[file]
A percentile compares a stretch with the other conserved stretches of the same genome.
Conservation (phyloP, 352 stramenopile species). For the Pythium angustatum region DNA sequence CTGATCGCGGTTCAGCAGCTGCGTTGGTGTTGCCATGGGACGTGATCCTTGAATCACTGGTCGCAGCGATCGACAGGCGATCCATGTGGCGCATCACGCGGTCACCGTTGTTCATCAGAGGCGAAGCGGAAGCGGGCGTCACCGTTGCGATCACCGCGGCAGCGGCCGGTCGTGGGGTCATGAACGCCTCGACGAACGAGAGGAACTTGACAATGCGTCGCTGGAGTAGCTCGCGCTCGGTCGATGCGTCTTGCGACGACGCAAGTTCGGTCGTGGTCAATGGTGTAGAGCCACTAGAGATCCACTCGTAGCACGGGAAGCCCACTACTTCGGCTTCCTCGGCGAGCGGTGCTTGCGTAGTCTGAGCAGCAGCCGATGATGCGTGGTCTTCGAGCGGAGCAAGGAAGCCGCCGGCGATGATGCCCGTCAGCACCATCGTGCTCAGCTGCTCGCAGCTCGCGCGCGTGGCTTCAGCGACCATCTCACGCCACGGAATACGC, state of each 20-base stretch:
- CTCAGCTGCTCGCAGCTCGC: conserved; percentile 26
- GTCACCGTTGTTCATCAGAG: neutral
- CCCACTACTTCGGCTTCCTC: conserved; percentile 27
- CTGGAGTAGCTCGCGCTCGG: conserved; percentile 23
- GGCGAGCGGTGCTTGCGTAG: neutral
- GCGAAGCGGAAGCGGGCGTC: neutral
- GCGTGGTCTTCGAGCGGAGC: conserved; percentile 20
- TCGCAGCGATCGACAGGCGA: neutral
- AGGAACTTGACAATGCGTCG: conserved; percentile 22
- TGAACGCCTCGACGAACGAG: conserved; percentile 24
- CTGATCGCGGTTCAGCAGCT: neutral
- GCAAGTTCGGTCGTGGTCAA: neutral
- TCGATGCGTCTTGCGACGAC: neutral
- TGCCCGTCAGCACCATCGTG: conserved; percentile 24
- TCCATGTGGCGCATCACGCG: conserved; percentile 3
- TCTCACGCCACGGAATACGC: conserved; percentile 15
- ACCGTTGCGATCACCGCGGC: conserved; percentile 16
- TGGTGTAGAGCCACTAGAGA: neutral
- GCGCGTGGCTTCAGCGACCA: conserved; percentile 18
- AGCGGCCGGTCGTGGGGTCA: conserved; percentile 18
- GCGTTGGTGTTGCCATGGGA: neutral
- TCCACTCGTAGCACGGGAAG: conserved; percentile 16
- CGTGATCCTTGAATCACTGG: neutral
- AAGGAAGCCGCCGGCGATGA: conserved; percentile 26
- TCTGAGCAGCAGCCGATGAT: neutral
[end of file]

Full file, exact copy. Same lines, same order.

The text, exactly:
A percentile compares a stretch with the other conserved stretches of the same genome.
Conservation (phyloP, 352 stramenopile species). For the Pythium angustatum region DNA sequence CTGATCGCGGTTCAGCAGCTGCGTTGGTGTTGCCATGGGACGTGATCCTTGAATCACTGGTCGCAGCGATCGACAGGCGATCCATGTGGCGCATCACGCGGTCACCGTTGTTCATCAGAGGCGAAGCGGAAGCGGGCGTCACCGTTGCGATCACCGCGGCAGCGGCCGGTCGTGGGGTCATGAACGCCTCGACGAACGAGAGGAACTTGACAATGCGTCGCTGGAGTAGCTCGCGCTCGGTCGATGCGTCTTGCGACGACGCAAGTTCGGTCGTGGTCAATGGTGTAGAGCCACTAGAGATCCACTCGTAGCACGGGAAGCCCACTACTTCGGCTTCCTCGGCGAGCGGTGCTTGCGTAGTCTGAGCAGCAGCCGATGATGCGTGGTCTTCGAGCGGAGCAAGGAAGCCGCCGGCGATGATGCCCGTCAGCACCATCGTGCTCAGCTGCTCGCAGCTCGCGCGCGTGGCTTCAGCGACCATCTCACGCCACGGAATACGC, state of each 20-base stretch:
- CTCAGCTGCTCGCAGCTCGC: conserved; percentile 26
- GTCACCGTTGTTCATCAGAG: neutral
- CCCACTACTTCGGCTTCCTC: conserved; percentile 27
- CTGGAGTAGCTCGCGCTCGG: conserved; percentile 23
- GGCGAGCGGTGCTTGCGTAG: neutral
- GCGAAGCGGAAGCGGGCGTC: neutral
- GCGTGGTCTTCGAGCGGAGC: conserved; percentile 20
- TCGCAGCGATCGACAGGCGA: neutral
- AGGAACTTGACAATGCGTCG: conserved; percentile 22
- TGAACGCCTCGACGAACGAG: conserved; percentile 24
- CTGATCGCGGTTCAGCAGCT: neutral
- GCAAGTTCGGTCGTGGTCAA: neutral
- TCGATGCGTCTTGCGACGAC: neutral
- TGCCCGTCAGCACCATCGTG: conserved; percentile 24
- TCCATGTGGCGCATCACGCG: conserved; percentile 3
- TCTCACGCCACGGAATACGC: conserved; percentile 15
- ACCGTTGCGATCACCGCGGC: conserved; percentile 16
- TGGTGTAGAGCCACTAGAGA: neutral
- GCGCGTGGCTTCAGCGACCA: conserved; percentile 18
- AGCGGCCGGTCGTGGGGTCA: conserved; percentile 18
- GCGTTGGTGTTGCCATGGGA: neutral
- TCCACTCGTAGCACGGGAAG: conserved; percentile 16
- CGTGATCCTTGAATCACTGG: neutral
- AAGGAAGCCGCCGGCGATGA: conserved; percentile 26
- TCTGAGCAGCAGCCGATGAT: neutral